#plt.xlim([0, 5])
plt.show()
• Overfitting problem

• Have you come across a situation where your model performed exceptionally well on train data, but was not able to predict test data ?

• One of the most common problem data science professionals face is to avoid overfitting.

• Issue with rich representation

• Low error on input data points, but high error nearby
• Low error on training data, but high error on testing data
• Generalization Error

• But what we really care about is loss of prediction on new data (š„,š¦)
• also called generalization error

3. Regularization to Reduce OverfittingĀ¶

3.1. RegularizationĀ¶

With many features, prediction function becomes very expressive (model complexity)

• Choose less expressive function (e.g., lower degree polynomial, fewer RBF centers, larger RBF bandwidth)
• Keep the magnitude of the parameter small
• Regularization: penalize large parameters $\theta$

$$\min\; \lVert \Phi \theta - y \rVert_2^2 + \lambda \lVert \theta \rVert_2^2$$
• $\lambda$: regularization parameter, trades off between low loss and small values of $\theta$

Often, overfitting associated with very large estimated parameters $\theta$

We want to balance

• how well function fits data

• magnitude of coefficients

\begin{align*} \text{Total cost } = \;&\underbrace{\text{measure of fit}}_{RSS(\theta)} + \;\lambda \cdot \underbrace{\text{measure of magnitude of coefficients}}_{\lambda \cdot \lVert \theta \rVert_2^2} \\ \\ \implies &\min\; \lVert \Phi \theta - y \rVert_2^2 + \lambda \lVert \theta \rVert_2^2 \end{align*}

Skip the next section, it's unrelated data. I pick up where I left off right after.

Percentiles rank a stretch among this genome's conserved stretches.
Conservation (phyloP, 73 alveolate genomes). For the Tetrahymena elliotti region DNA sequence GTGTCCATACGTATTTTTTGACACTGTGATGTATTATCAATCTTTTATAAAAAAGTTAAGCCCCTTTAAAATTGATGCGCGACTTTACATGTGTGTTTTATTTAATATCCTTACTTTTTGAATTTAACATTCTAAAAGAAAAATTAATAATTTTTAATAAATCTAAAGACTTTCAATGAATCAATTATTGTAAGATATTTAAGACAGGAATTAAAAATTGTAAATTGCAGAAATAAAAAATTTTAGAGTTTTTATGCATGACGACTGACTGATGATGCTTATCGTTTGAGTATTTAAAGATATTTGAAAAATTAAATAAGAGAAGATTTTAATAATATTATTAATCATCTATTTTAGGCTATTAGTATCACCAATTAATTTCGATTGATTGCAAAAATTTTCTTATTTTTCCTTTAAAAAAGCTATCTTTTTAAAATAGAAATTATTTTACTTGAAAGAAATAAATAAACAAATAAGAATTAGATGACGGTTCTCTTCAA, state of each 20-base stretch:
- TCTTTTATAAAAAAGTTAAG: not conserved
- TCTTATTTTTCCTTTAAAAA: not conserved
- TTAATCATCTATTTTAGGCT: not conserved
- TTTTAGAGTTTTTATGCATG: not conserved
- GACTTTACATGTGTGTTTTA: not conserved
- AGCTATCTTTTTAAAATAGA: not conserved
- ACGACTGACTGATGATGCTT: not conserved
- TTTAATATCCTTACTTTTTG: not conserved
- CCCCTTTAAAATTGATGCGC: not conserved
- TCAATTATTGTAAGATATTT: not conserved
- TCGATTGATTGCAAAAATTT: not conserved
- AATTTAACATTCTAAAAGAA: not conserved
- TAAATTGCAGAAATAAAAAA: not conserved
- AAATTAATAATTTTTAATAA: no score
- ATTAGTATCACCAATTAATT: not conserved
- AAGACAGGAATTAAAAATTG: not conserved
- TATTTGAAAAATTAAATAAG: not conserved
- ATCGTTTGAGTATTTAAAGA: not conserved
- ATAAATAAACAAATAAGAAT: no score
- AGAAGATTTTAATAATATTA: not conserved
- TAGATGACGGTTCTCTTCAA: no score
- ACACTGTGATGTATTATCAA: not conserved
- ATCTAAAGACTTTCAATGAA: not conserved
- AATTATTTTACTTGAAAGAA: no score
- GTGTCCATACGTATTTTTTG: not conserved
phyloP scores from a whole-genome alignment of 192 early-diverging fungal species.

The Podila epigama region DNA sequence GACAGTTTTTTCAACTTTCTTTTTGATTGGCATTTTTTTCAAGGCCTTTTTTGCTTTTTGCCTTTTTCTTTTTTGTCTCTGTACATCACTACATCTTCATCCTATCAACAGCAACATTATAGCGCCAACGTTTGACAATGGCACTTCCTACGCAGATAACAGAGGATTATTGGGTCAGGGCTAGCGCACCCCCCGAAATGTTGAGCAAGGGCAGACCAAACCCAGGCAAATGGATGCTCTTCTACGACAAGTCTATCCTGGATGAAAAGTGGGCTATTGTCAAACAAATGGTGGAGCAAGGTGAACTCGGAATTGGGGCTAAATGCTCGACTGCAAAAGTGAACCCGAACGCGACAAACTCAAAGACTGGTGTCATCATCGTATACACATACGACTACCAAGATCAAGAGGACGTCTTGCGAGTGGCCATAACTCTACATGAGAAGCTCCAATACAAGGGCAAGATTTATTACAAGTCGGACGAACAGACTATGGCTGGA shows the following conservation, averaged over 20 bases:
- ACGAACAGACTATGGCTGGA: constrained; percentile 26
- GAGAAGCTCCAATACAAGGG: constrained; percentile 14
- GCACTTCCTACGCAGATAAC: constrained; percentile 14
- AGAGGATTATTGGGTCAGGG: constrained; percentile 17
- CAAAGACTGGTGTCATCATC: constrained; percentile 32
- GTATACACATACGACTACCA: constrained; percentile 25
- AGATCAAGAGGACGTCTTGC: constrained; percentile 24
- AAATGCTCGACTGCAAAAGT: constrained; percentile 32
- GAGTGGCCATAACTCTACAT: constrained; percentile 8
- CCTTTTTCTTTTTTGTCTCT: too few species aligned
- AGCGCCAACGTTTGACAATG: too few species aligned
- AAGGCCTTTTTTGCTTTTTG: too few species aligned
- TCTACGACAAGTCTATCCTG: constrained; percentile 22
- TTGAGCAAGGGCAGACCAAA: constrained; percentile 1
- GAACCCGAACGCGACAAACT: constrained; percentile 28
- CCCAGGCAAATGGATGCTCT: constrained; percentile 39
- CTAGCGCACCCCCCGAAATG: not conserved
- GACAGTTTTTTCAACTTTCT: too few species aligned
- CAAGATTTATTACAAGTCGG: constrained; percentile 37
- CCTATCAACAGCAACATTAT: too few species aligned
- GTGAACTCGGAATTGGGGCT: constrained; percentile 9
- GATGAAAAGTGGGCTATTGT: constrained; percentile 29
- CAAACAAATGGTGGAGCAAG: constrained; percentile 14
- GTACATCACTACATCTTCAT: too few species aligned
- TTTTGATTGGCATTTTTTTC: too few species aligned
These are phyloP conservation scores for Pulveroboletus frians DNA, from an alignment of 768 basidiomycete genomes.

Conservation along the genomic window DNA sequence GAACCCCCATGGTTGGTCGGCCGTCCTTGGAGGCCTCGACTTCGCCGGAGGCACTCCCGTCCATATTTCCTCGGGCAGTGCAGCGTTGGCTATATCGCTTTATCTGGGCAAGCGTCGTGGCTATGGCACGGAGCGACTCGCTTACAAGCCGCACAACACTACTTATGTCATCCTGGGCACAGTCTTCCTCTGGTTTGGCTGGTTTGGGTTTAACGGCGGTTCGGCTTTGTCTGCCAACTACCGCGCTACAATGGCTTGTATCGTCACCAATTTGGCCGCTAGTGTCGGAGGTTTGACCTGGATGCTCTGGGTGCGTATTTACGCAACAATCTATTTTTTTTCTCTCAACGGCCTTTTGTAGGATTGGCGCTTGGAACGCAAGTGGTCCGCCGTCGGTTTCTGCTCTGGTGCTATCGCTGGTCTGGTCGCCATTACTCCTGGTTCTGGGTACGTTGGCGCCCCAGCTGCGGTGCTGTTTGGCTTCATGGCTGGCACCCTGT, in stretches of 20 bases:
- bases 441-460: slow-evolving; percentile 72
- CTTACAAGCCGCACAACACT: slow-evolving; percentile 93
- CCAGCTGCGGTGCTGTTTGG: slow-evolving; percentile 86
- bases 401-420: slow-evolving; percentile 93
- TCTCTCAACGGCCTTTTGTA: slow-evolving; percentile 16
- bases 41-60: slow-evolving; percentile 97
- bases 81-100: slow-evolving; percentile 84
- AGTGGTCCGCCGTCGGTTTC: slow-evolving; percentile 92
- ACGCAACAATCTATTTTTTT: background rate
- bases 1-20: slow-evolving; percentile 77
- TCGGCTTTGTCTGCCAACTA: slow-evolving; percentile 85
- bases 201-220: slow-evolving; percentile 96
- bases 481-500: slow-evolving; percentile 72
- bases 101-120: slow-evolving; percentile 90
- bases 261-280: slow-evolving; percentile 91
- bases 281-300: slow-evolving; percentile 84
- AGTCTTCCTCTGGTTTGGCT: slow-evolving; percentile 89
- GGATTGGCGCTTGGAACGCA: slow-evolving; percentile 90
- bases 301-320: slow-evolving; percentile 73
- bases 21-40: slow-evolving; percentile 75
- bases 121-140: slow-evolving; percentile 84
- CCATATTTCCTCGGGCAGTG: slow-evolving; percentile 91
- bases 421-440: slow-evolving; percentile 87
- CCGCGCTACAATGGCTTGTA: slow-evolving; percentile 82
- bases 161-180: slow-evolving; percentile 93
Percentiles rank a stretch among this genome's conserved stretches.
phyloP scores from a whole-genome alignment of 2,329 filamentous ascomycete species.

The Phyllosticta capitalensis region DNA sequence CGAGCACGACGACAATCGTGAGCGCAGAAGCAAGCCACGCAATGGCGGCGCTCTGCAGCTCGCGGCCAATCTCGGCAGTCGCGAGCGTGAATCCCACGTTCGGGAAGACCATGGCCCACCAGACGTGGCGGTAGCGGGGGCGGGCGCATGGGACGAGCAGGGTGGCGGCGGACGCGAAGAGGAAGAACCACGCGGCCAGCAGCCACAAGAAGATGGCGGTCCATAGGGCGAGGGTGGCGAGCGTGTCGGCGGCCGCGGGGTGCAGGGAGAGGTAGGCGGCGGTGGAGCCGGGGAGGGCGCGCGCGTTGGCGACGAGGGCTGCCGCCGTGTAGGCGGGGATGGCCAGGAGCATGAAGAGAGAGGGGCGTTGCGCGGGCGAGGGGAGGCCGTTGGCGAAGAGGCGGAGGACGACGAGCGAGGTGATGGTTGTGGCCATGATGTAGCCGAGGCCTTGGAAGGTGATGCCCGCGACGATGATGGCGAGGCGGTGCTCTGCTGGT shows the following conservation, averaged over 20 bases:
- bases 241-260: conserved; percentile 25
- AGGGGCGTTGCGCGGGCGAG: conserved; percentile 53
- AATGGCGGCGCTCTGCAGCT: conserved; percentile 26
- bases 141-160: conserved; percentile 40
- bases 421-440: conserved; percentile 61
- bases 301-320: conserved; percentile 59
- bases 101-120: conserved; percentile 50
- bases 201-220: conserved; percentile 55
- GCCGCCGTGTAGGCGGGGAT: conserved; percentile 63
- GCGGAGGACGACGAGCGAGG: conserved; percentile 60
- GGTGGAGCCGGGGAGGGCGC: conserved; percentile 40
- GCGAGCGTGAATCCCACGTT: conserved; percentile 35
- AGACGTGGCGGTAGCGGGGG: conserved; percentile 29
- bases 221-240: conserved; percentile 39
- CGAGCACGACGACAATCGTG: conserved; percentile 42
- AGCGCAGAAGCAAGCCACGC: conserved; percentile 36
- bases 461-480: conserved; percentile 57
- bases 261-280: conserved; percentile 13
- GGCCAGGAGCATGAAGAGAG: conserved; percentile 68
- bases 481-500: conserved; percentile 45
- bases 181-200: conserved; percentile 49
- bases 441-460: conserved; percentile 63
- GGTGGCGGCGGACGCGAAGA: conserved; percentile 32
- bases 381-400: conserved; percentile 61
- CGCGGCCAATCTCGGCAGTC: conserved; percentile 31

where $RSS(\theta) = \lVert \Phi\theta - y \rVert^2_2$, ( = Rresidual Sum of Squares) and $\lambda$ is a tuning parameter to be determined separately

• the second term, $\lambda \cdot \lVert \theta \rVert_2^2$, called a shrinkage penalty, is small when $\theta_1, \cdots,\theta_d$ are close to zeros, and so it has the effect of shrinking the estimates of $\theta_j$ towards zero
• The tuning parameter $\lambda$ serves to control the relative impact of these two terms on the regression coefficient estimates
InĀ [10]:
import tensorflow as tf

LR = 0.1
lamb = 0.1
n_iter = 10000

w = tf.Variable(tf.random.normal([d, 1]))
b = tf.Variable(tf.random.normal([1, 1]))
train_input = tf.constant(train_X, dtype = tf.float32)
train_output = tf.constant(train_y, dtype = tf.float32)

loss_record = []
for i in range(n_iter):
reg = tf.reduce_mean(tf.square(w))
loss = tf.square(y_pred - train_output)
loss = tf.reduce_mean(loss)

loss_record.append(loss)

w_val = w.numpy()
b_val = b.numpy()

xp = np.linspace(-4.5, 4.5, 100).reshape(-1,1)
Xp = np.hstack([xp**(i+1) for i in range(d)])
Xp = MaxAbsScaler().fit_transform(Xp)
Xp = np.asmatrix(Xp)

yp = Xp*w_val + b_val

plt.figure(figsize = (6, 4))
plt.plot(train_x, train_y,'ko')
plt.plot(xp, yp, 'r')
plt.title('Data', fontsize = 15)
plt.xlabel('X', fontsize = 15)
plt.ylabel('Y', fontsize = 15)
#plt.axis('equal')
plt.grid(alpha = 0.3)
#plt.xlim([0, 5])
plt.show()

3.2. Different Regularization TechniquesĀ¶

• $L_2$ and $L_1$ regularizations
• Big Data
• Data augmentation
• The simplest way to reduce overfitting is to increase the size of the training data

• Early stopping
• When we see that the performance on the validation set is getting worse, we immediately stop the training on the model

• Dropout (later)
• This is the one of the most interesting types of regularization techniques.
• It also produces very good results and is consequently the most frequently used regularization technique in the field of deep learning.
• At every iteration, it randomly selects some nodes and removes them.
• It can also be thought of as an ensemble technique in machine learning.

InĀ [11]:
%%javascript